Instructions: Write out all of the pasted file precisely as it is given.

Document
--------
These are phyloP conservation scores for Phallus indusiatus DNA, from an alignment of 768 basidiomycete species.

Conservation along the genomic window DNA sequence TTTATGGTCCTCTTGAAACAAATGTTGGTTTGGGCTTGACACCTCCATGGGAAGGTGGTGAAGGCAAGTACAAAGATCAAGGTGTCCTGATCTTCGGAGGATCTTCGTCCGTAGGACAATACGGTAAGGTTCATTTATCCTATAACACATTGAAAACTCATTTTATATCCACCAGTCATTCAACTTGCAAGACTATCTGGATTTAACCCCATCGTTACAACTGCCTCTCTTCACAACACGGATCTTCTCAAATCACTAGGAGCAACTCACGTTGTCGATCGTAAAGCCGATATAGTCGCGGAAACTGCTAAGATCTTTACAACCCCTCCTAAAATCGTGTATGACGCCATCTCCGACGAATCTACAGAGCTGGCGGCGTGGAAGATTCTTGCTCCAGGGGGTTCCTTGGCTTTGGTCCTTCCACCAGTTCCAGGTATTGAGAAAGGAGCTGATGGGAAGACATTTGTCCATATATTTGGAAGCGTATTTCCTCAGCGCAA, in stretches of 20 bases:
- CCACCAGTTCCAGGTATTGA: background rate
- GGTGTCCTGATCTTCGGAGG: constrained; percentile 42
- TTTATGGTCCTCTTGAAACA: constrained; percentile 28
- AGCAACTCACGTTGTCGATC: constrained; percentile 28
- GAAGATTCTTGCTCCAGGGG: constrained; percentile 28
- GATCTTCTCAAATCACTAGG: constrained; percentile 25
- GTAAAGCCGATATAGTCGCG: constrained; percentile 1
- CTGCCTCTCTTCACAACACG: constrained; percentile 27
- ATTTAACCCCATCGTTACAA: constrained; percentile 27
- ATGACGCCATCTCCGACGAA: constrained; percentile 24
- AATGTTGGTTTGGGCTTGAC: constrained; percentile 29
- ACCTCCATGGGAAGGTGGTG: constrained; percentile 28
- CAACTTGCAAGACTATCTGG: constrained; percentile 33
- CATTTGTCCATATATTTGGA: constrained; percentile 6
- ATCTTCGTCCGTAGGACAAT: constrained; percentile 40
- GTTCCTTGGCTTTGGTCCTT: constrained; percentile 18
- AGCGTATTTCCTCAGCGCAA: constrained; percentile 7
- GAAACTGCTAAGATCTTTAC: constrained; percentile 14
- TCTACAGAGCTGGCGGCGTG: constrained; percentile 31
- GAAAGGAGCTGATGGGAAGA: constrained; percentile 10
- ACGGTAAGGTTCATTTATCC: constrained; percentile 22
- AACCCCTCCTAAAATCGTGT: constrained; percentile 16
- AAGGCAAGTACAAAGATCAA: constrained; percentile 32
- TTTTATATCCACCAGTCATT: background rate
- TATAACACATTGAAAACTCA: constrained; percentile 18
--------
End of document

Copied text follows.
These are phyloP conservation scores for Phallus indusiatus DNA, from an alignment of 768 basidiomycete species.

Conservation along the genomic window DNA sequence TTTATGGTCCTCTTGAAACAAATGTTGGTTTGGGCTTGACACCTCCATGGGAAGGTGGTGAAGGCAAGTACAAAGATCAAGGTGTCCTGATCTTCGGAGGATCTTCGTCCGTAGGACAATACGGTAAGGTTCATTTATCCTATAACACATTGAAAACTCATTTTATATCCACCAGTCATTCAACTTGCAAGACTATCTGGATTTAACCCCATCGTTACAACTGCCTCTCTTCACAACACGGATCTTCTCAAATCACTAGGAGCAACTCACGTTGTCGATCGTAAAGCCGATATAGTCGCGGAAACTGCTAAGATCTTTACAACCCCTCCTAAAATCGTGTATGACGCCATCTCCGACGAATCTACAGAGCTGGCGGCGTGGAAGATTCTTGCTCCAGGGGGTTCCTTGGCTTTGGTCCTTCCACCAGTTCCAGGTATTGAGAAAGGAGCTGATGGGAAGACATTTGTCCATATATTTGGAAGCGTATTTCCTCAGCGCAA, in stretches of 20 bases:
- CCACCAGTTCCAGGTATTGA: background rate
- GGTGTCCTGATCTTCGGAGG: constrained; percentile 42
- TTTATGGTCCTCTTGAAACA: constrained; percentile 28
- AGCAACTCACGTTGTCGATC: constrained; percentile 28
- GAAGATTCTTGCTCCAGGGG: constrained; percentile 28
- GATCTTCTCAAATCACTAGG: constrained; percentile 25
- GTAAAGCCGATATAGTCGCG: constrained; percentile 1
- CTGCCTCTCTTCACAACACG: constrained; percentile 27
- ATTTAACCCCATCGTTACAA: constrained; percentile 27
- ATGACGCCATCTCCGACGAA: constrained; percentile 24
- AATGTTGGTTTGGGCTTGAC: constrained; percentile 29
- ACCTCCATGGGAAGGTGGTG: constrained; percentile 28
- CAACTTGCAAGACTATCTGG: constrained; percentile 33
- CATTTGTCCATATATTTGGA: constrained; percentile 6
- ATCTTCGTCCGTAGGACAAT: constrained; percentile 40
- GTTCCTTGGCTTTGGTCCTT: constrained; percentile 18
- AGCGTATTTCCTCAGCGCAA: constrained; percentile 7
- GAAACTGCTAAGATCTTTAC: constrained; percentile 14
- TCTACAGAGCTGGCGGCGTG: constrained; percentile 31
- GAAAGGAGCTGATGGGAAGA: constrained; percentile 10
- ACGGTAAGGTTCATTTATCC: constrained; percentile 22
- AACCCCTCCTAAAATCGTGT: constrained; percentile 16
- AAGGCAAGTACAAAGATCAA: constrained; percentile 32
- TTTTATATCCACCAGTCATT: background rate
- TATAACACATTGAAAACTCA: constrained; percentile 18